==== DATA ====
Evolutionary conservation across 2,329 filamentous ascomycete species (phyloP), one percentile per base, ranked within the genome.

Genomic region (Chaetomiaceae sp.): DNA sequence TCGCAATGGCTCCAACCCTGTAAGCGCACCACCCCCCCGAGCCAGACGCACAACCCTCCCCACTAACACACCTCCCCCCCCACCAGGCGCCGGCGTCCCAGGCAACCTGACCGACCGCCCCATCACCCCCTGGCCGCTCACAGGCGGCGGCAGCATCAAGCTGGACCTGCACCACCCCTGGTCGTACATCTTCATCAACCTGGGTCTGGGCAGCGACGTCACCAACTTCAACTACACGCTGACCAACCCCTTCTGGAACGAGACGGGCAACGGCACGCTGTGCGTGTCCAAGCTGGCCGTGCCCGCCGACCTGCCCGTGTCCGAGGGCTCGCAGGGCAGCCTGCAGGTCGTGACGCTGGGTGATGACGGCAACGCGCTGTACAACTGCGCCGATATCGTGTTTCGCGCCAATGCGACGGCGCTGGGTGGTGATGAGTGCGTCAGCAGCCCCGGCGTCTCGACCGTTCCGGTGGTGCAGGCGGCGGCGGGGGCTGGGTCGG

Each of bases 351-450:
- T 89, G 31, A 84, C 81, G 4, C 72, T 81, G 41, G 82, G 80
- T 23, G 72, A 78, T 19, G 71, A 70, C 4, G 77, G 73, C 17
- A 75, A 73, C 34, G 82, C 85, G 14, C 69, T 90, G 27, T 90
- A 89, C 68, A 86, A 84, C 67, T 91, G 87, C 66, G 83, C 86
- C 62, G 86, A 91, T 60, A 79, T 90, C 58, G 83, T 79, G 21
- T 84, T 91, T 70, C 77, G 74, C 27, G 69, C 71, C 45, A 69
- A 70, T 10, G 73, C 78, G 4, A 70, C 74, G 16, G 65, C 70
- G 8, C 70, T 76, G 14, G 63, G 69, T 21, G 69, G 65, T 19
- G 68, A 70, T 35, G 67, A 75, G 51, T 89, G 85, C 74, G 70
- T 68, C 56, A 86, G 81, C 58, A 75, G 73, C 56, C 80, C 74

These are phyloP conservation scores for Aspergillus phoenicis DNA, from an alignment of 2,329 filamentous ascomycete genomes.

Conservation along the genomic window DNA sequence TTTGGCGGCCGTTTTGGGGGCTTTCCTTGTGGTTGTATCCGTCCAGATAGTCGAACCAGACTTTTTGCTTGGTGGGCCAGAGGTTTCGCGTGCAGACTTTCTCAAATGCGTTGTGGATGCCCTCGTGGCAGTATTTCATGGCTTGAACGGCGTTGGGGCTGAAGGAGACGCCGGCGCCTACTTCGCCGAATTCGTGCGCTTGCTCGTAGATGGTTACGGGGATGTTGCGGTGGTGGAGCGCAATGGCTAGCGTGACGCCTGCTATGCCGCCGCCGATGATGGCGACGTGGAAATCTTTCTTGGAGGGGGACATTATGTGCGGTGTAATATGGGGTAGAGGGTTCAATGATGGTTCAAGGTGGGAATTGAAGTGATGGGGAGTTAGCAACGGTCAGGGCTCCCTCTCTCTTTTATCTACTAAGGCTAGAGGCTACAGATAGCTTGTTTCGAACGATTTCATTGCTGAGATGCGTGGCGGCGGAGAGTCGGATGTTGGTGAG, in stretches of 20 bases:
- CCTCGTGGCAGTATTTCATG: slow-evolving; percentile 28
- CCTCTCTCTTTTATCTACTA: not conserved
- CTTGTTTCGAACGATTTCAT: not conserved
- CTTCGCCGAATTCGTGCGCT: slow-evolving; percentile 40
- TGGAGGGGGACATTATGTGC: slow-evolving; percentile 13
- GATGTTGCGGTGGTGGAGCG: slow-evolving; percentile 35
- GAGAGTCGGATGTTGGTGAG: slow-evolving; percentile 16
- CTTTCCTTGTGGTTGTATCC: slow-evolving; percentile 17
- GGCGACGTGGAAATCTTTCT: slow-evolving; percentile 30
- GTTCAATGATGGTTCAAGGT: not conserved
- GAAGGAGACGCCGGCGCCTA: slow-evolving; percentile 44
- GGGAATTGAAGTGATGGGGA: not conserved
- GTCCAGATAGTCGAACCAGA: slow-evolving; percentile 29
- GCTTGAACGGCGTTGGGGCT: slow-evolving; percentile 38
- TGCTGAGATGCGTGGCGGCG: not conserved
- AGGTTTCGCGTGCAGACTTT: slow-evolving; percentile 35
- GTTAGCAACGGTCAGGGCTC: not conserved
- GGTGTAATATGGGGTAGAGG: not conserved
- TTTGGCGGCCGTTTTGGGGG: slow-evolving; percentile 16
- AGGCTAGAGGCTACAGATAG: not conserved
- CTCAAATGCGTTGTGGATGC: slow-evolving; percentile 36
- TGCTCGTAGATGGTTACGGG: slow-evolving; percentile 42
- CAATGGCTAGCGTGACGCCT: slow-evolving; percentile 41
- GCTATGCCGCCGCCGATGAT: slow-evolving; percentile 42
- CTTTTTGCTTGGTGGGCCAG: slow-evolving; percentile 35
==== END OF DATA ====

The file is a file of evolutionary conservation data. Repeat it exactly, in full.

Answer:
Evolutionary conservation across 2,329 filamentous ascomycete species (phyloP), one percentile per base, ranked within the genome.

Genomic region (Chaetomiaceae sp.): DNA sequence TCGCAATGGCTCCAACCCTGTAAGCGCACCACCCCCCCGAGCCAGACGCACAACCCTCCCCACTAACACACCTCCCCCCCCACCAGGCGCCGGCGTCCCAGGCAACCTGACCGACCGCCCCATCACCCCCTGGCCGCTCACAGGCGGCGGCAGCATCAAGCTGGACCTGCACCACCCCTGGTCGTACATCTTCATCAACCTGGGTCTGGGCAGCGACGTCACCAACTTCAACTACACGCTGACCAACCCCTTCTGGAACGAGACGGGCAACGGCACGCTGTGCGTGTCCAAGCTGGCCGTGCCCGCCGACCTGCCCGTGTCCGAGGGCTCGCAGGGCAGCCTGCAGGTCGTGACGCTGGGTGATGACGGCAACGCGCTGTACAACTGCGCCGATATCGTGTTTCGCGCCAATGCGACGGCGCTGGGTGGTGATGAGTGCGTCAGCAGCCCCGGCGTCTCGACCGTTCCGGTGGTGCAGGCGGCGGCGGGGGCTGGGTCGG

Each of bases 351-450:
- T 89, G 31, A 84, C 81, G 4, C 72, T 81, G 41, G 82, G 80
- T 23, G 72, A 78, T 19, G 71, A 70, C 4, G 77, G 73, C 17
- A 75, A 73, C 34, G 82, C 85, G 14, C 69, T 90, G 27, T 90
- A 89, C 68, A 86, A 84, C 67, T 91, G 87, C 66, G 83, C 86
- C 62, G 86, A 91, T 60, A 79, T 90, C 58, G 83, T 79, G 21
- T 84, T 91, T 70, C 77, G 74, C 27, G 69, C 71, C 45, A 69
- A 70, T 10, G 73, C 78, G 4, A 70, C 74, G 16, G 65, C 70
- G 8, C 70, T 76, G 14, G 63, G 69, T 21, G 69, G 65, T 19
- G 68, A 70, T 35, G 67, A 75, G 51, T 89, G 85, C 74, G 70
- T 68, C 56, A 86, G 81, C 58, A 75, G 73, C 56, C 80, C 74

These are phyloP conservation scores for Aspergillus phoenicis DNA, from an alignment of 2,329 filamentous ascomycete genomes.

Conservation along the genomic window DNA sequence TTTGGCGGCCGTTTTGGGGGCTTTCCTTGTGGTTGTATCCGTCCAGATAGTCGAACCAGACTTTTTGCTTGGTGGGCCAGAGGTTTCGCGTGCAGACTTTCTCAAATGCGTTGTGGATGCCCTCGTGGCAGTATTTCATGGCTTGAACGGCGTTGGGGCTGAAGGAGACGCCGGCGCCTACTTCGCCGAATTCGTGCGCTTGCTCGTAGATGGTTACGGGGATGTTGCGGTGGTGGAGCGCAATGGCTAGCGTGACGCCTGCTATGCCGCCGCCGATGATGGCGACGTGGAAATCTTTCTTGGAGGGGGACATTATGTGCGGTGTAATATGGGGTAGAGGGTTCAATGATGGTTCAAGGTGGGAATTGAAGTGATGGGGAGTTAGCAACGGTCAGGGCTCCCTCTCTCTTTTATCTACTAAGGCTAGAGGCTACAGATAGCTTGTTTCGAACGATTTCATTGCTGAGATGCGTGGCGGCGGAGAGTCGGATGTTGGTGAG, in stretches of 20 bases:
- CCTCGTGGCAGTATTTCATG: slow-evolving; percentile 28
- CCTCTCTCTTTTATCTACTA: not conserved
- CTTGTTTCGAACGATTTCAT: not conserved
- CTTCGCCGAATTCGTGCGCT: slow-evolving; percentile 40
- TGGAGGGGGACATTATGTGC: slow-evolving; percentile 13
- GATGTTGCGGTGGTGGAGCG: slow-evolving; percentile 35
- GAGAGTCGGATGTTGGTGAG: slow-evolving; percentile 16
- CTTTCCTTGTGGTTGTATCC: slow-evolving; percentile 17
- GGCGACGTGGAAATCTTTCT: slow-evolving; percentile 30
- GTTCAATGATGGTTCAAGGT: not conserved
- GAAGGAGACGCCGGCGCCTA: slow-evolving; percentile 44
- GGGAATTGAAGTGATGGGGA: not conserved
- GTCCAGATAGTCGAACCAGA: slow-evolving; percentile 29
- GCTTGAACGGCGTTGGGGCT: slow-evolving; percentile 38
- TGCTGAGATGCGTGGCGGCG: not conserved
- AGGTTTCGCGTGCAGACTTT: slow-evolving; percentile 35
- GTTAGCAACGGTCAGGGCTC: not conserved
- GGTGTAATATGGGGTAGAGG: not conserved
- TTTGGCGGCCGTTTTGGGGG: slow-evolving; percentile 16
- AGGCTAGAGGCTACAGATAG: not conserved
- CTCAAATGCGTTGTGGATGC: slow-evolving; percentile 36
- TGCTCGTAGATGGTTACGGG: slow-evolving; percentile 42
- CAATGGCTAGCGTGACGCCT: slow-evolving; percentile 41
- GCTATGCCGCCGCCGATGAT: slow-evolving; percentile 42
- CTTTTTGCTTGGTGGGCCAG: slow-evolving; percentile 35